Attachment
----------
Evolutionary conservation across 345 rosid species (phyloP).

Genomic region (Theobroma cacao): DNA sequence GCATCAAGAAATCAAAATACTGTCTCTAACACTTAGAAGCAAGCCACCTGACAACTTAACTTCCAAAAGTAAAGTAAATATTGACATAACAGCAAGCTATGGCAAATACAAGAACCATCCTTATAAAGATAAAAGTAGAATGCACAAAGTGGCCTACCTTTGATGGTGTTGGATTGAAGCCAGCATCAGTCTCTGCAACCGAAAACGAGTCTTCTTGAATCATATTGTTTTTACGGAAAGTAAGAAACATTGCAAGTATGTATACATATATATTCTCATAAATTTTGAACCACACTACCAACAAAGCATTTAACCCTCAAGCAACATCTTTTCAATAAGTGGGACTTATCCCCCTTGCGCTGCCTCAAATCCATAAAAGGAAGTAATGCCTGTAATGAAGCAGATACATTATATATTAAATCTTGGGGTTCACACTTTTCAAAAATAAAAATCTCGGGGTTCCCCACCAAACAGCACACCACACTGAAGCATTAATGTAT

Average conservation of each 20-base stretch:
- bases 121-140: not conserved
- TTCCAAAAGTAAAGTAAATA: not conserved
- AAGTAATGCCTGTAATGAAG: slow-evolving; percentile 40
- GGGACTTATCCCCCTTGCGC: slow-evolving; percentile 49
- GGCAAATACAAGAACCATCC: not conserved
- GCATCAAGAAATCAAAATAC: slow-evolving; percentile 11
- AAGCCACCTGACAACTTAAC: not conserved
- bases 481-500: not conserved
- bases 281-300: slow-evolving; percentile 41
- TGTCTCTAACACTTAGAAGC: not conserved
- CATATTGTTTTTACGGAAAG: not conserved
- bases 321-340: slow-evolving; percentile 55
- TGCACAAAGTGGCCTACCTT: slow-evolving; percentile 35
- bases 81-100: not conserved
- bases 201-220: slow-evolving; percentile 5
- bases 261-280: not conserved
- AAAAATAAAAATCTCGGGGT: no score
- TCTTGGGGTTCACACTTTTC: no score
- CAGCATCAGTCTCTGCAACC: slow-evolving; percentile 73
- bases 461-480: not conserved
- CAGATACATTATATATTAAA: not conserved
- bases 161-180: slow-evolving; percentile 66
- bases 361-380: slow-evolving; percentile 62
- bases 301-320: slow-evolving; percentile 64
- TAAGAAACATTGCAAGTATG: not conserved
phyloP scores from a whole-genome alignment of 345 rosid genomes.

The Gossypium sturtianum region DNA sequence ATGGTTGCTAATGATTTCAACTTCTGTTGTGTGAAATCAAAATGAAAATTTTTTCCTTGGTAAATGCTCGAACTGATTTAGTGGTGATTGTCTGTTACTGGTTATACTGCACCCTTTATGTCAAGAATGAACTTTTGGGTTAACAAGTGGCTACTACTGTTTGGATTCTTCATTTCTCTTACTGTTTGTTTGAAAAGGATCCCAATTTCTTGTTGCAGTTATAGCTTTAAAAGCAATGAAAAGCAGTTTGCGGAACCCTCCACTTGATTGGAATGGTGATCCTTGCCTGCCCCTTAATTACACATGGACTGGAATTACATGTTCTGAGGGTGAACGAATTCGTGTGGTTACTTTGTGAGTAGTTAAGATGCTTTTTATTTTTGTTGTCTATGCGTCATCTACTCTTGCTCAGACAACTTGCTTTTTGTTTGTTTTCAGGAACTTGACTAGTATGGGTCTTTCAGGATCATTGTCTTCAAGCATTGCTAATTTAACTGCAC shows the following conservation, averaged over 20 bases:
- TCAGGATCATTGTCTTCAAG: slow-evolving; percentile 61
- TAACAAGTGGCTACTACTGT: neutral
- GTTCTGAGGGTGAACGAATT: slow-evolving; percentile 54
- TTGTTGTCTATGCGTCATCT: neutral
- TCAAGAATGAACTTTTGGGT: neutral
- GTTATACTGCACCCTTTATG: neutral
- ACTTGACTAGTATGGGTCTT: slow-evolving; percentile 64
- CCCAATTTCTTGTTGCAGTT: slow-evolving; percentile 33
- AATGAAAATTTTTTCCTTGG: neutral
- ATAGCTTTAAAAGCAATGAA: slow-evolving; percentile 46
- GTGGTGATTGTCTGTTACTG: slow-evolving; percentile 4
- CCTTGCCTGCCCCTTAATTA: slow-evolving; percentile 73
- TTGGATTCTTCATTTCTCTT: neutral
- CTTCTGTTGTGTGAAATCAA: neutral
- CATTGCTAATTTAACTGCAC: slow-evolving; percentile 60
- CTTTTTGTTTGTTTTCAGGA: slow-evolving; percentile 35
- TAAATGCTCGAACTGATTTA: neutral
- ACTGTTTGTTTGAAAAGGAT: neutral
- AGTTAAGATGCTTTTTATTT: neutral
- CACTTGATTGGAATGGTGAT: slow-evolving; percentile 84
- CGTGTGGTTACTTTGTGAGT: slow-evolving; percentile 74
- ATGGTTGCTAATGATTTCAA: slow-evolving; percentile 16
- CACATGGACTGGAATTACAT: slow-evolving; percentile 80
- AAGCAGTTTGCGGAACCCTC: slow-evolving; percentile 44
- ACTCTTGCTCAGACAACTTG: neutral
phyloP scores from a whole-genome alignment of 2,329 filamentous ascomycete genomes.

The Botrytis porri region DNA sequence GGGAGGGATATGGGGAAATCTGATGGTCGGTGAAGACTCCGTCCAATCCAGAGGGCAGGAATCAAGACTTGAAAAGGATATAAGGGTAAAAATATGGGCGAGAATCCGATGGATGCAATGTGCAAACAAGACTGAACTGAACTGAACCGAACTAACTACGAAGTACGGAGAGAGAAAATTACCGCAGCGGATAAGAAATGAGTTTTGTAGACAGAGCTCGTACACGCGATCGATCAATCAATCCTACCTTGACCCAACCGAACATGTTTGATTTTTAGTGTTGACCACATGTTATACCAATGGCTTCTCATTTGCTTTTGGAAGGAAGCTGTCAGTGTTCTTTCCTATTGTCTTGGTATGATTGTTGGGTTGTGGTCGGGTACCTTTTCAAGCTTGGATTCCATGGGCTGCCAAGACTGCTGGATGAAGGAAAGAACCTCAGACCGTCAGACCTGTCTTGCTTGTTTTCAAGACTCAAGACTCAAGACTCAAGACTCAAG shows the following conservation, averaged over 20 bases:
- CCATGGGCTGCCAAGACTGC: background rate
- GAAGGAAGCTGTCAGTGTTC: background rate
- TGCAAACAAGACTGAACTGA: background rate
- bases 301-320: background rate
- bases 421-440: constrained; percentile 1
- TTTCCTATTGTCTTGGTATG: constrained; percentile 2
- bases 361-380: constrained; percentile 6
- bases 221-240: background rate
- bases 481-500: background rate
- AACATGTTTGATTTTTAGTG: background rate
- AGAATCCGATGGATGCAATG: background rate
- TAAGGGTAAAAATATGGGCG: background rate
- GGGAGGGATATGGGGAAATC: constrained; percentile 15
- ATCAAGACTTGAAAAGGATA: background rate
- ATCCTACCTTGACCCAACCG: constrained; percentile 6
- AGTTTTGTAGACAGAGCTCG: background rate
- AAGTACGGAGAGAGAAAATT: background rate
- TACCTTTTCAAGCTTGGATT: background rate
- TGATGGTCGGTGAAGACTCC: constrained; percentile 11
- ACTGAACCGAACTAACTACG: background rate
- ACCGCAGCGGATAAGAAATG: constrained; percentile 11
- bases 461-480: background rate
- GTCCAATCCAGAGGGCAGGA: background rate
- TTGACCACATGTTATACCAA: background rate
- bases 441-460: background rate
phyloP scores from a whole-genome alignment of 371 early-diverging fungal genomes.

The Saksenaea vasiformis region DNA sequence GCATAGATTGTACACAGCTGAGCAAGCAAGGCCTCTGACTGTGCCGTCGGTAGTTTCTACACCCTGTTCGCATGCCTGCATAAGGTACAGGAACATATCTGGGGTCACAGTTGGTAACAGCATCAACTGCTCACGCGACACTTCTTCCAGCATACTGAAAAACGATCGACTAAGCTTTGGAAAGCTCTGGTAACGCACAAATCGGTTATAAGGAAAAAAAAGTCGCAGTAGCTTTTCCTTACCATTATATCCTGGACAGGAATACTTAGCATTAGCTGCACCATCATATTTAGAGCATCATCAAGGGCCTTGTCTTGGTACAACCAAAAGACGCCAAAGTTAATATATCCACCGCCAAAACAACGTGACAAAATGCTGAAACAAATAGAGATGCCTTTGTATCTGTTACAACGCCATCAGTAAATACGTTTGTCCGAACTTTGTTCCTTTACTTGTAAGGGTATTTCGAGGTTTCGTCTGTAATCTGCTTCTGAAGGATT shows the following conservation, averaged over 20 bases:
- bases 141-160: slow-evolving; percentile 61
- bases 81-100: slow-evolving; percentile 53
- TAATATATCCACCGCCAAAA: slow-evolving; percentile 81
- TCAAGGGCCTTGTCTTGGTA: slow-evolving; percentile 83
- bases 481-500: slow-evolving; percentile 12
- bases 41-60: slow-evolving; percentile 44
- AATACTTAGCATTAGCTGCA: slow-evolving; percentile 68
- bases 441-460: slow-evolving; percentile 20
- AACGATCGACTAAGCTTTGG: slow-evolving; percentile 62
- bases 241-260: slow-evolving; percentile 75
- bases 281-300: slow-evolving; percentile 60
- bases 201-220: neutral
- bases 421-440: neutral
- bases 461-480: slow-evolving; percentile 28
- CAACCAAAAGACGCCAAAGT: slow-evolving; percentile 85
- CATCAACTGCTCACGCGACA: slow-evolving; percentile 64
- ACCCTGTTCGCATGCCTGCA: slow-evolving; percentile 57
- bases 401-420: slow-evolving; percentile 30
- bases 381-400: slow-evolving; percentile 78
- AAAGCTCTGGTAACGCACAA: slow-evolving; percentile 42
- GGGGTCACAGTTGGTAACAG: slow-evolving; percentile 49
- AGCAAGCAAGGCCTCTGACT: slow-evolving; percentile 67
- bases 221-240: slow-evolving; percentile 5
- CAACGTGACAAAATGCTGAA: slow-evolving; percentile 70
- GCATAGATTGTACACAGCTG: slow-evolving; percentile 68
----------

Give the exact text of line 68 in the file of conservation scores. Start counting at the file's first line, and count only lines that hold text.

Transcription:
- AGAATCCGATGGATGCAATG: background rate